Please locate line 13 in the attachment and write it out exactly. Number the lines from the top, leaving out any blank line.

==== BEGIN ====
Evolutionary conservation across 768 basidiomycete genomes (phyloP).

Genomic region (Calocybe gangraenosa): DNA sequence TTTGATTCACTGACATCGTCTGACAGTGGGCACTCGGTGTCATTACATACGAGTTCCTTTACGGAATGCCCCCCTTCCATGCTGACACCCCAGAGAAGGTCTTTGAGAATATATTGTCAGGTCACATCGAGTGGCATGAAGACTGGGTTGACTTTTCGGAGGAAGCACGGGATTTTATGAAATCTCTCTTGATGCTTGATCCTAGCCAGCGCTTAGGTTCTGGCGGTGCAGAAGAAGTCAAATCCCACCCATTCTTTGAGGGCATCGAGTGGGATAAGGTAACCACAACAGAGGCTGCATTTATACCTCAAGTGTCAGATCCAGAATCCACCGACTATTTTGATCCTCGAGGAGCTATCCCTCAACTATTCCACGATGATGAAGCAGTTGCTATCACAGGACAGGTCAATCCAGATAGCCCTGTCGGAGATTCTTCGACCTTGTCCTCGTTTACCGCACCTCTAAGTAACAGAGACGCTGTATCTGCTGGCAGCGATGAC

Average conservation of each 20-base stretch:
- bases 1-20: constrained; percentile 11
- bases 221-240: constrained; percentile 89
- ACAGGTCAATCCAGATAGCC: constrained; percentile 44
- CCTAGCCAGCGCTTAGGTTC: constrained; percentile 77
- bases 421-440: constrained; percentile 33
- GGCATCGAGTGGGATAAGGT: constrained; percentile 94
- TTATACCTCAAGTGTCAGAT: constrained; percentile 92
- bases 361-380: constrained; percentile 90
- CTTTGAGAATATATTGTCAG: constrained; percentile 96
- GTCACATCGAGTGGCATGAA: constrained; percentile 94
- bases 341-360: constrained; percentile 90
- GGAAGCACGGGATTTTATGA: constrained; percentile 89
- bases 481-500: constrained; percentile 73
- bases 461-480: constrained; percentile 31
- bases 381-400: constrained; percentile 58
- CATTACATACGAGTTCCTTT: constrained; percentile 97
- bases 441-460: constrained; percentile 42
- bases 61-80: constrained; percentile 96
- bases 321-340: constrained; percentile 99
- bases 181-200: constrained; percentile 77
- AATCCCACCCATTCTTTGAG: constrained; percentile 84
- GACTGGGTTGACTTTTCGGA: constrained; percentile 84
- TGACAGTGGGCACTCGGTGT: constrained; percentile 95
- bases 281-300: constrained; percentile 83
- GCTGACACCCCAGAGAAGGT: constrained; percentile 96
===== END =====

- GTCACATCGAGTGGCATGAA: constrained; percentile 94